Saturday, September 23, 2017

The Guernsey Medieval Porpoise Burial

Archaeologists working at a 14th-century hermitage on the island of Guernsey were startled to find a porpoise skeleton in a feature that looked at first like a human grave.

They told reporters that they had never seen anything like it, but that's just because they're not sufficiently up on the weird side notes of British archaeology.

Porpoise bones have been found buried in several British sites dating to between the Neolithic and the late Middle Ages. The most famous example is on St. Ninian's Isle in the Shetlands, where a porpoise jaw was found in the so-called St. Ninian's Treasure unearthed in 1958; some of the silver pieces from this treasure are above.

Dolphins and porpoises are surrounded by folklore all around Europe and were especially associated with luck. A common superstition held that to harm a porpoise who followed a ship would bring luck of the worst kind; but the belief has also been recorded that a porpoises head hung from the mast would bring good luck. Porpoise blood and bones were used in medicinal and magical concoctions across Europe and especially among the Vikings, who held that porpoise blood might give great wisdom. Coastal people sometimes treated beached whales, including porpoises, as a sort of manna from heaven, sent directly by the sea gods to hungry people.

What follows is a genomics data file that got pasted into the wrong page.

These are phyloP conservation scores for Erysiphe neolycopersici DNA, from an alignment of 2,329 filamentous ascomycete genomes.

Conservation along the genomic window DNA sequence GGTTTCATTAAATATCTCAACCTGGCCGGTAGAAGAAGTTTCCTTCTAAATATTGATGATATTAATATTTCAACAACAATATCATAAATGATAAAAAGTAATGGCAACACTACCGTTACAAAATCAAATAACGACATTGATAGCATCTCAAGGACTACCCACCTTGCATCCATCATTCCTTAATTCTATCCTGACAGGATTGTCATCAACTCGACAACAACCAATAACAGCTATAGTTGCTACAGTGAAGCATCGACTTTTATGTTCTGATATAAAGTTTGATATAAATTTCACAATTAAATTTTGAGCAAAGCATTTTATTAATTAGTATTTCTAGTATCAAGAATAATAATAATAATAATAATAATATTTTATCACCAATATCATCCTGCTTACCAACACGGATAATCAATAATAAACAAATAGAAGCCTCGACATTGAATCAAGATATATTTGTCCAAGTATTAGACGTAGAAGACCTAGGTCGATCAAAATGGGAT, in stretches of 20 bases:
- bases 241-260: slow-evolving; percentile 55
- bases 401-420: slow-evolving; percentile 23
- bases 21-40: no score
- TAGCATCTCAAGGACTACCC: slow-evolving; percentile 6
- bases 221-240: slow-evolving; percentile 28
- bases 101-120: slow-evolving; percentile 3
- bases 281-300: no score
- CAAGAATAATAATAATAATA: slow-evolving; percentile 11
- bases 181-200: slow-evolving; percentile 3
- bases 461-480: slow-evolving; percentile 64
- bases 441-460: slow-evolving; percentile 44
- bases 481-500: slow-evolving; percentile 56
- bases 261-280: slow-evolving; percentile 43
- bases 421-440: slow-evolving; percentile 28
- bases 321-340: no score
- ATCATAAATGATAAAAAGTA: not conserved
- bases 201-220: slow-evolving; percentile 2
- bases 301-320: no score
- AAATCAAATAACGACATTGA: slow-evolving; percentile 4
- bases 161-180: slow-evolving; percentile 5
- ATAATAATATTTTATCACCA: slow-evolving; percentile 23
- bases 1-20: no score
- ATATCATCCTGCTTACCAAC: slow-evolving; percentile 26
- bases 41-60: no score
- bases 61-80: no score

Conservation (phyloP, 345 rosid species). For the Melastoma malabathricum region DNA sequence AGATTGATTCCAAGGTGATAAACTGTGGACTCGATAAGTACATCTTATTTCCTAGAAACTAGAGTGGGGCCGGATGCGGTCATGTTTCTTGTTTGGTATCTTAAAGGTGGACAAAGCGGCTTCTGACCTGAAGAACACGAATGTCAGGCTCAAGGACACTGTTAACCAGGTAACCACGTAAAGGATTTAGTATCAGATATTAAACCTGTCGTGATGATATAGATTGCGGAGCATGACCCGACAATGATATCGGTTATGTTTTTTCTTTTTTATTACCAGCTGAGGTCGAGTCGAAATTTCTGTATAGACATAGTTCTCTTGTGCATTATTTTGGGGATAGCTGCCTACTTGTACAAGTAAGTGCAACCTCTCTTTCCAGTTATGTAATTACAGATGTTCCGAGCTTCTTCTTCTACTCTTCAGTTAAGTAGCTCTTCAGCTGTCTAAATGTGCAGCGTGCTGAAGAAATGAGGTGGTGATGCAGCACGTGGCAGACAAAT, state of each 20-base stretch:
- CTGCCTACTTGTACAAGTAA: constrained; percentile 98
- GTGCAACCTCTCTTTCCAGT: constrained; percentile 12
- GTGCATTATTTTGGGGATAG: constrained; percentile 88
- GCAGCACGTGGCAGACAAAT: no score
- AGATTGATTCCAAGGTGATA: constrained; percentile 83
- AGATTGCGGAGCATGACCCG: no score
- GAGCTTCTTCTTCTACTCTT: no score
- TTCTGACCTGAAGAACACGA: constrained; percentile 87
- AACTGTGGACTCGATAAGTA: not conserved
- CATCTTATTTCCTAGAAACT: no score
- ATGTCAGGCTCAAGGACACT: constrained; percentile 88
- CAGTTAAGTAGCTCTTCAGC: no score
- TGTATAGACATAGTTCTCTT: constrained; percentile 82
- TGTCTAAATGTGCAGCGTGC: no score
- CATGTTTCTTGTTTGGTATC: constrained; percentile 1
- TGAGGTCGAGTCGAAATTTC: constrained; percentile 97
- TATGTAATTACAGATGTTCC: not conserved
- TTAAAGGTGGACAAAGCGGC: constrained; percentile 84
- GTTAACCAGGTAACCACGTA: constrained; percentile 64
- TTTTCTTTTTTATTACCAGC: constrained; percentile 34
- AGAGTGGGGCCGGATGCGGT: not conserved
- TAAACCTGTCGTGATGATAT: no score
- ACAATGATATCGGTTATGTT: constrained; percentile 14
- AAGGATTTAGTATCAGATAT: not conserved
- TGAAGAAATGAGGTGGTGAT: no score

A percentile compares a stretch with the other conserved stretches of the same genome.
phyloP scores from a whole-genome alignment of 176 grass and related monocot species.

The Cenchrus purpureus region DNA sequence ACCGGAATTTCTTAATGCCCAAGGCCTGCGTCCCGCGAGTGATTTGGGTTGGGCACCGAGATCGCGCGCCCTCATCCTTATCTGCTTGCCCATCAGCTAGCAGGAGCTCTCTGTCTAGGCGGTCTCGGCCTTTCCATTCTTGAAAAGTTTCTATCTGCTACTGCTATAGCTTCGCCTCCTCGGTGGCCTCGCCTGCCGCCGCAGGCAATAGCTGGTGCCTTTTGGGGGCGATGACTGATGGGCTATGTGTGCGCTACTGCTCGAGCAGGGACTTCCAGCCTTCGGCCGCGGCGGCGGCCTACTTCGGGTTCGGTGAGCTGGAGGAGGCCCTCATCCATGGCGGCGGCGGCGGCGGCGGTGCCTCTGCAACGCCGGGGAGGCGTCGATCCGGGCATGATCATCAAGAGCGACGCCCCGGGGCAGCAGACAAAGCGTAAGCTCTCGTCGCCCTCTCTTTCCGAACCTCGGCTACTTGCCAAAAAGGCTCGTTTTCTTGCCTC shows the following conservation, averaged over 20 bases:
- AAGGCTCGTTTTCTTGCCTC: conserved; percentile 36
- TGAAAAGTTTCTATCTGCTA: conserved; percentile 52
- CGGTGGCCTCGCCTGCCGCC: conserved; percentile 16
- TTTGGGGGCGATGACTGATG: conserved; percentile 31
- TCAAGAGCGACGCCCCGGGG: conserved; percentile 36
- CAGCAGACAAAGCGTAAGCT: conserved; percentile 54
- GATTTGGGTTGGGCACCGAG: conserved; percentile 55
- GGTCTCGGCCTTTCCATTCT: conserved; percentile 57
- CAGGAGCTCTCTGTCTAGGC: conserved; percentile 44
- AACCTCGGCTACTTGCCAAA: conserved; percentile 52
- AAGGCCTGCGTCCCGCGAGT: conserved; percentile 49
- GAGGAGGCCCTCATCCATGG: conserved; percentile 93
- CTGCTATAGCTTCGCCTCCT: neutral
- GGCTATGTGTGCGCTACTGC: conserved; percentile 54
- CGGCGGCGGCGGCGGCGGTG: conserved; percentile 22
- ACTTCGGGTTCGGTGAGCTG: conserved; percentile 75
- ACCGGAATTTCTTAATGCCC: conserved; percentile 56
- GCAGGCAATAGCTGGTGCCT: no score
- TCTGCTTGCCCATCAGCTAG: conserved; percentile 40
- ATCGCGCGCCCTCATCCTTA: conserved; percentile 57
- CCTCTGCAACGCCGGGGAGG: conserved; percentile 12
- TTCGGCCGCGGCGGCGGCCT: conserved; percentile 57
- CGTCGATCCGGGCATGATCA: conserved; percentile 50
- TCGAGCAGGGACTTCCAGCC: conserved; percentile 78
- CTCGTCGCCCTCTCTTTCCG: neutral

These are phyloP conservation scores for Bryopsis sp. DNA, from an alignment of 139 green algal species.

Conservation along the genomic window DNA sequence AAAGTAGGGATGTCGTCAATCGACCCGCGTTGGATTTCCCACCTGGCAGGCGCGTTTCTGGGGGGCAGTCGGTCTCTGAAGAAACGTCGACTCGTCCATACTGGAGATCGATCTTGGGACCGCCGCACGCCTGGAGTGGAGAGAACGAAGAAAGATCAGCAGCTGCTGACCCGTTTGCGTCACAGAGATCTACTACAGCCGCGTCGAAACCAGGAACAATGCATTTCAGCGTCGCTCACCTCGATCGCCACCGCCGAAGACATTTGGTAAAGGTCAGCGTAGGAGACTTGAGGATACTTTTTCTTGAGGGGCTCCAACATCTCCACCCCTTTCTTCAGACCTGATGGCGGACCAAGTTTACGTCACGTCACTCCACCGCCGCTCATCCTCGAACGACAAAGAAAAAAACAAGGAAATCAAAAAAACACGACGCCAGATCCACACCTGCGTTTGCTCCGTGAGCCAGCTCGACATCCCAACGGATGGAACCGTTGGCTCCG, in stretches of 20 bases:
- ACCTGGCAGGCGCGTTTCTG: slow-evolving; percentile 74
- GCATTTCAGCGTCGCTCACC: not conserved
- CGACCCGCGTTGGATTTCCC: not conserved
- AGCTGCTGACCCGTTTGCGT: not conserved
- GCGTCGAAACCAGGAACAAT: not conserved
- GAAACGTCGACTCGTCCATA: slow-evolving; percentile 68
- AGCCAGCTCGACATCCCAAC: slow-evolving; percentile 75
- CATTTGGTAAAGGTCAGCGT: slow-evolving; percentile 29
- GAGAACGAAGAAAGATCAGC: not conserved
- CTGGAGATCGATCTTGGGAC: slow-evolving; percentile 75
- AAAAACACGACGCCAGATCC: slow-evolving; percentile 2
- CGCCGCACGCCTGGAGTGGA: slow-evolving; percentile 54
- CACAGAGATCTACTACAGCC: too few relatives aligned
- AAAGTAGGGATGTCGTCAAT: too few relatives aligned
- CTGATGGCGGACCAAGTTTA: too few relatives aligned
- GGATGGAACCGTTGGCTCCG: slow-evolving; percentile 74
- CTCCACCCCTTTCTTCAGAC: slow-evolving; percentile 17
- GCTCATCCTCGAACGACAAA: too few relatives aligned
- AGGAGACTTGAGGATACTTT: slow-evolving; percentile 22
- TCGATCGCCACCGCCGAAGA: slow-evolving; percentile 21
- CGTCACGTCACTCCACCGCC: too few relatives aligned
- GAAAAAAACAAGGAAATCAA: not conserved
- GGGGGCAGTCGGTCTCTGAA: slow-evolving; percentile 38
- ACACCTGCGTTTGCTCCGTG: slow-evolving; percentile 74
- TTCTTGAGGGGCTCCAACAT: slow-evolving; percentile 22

On several Pictish Symbol stones is carved a beast whose interpretation is much disputed. But some think it represents a beaked whale.

The people of Guernsey and the Shetlands were seafaring folk, so porpoises were part of their lives, including their spiritual lives. I for one don't find a buried porpoise surprising in the least.

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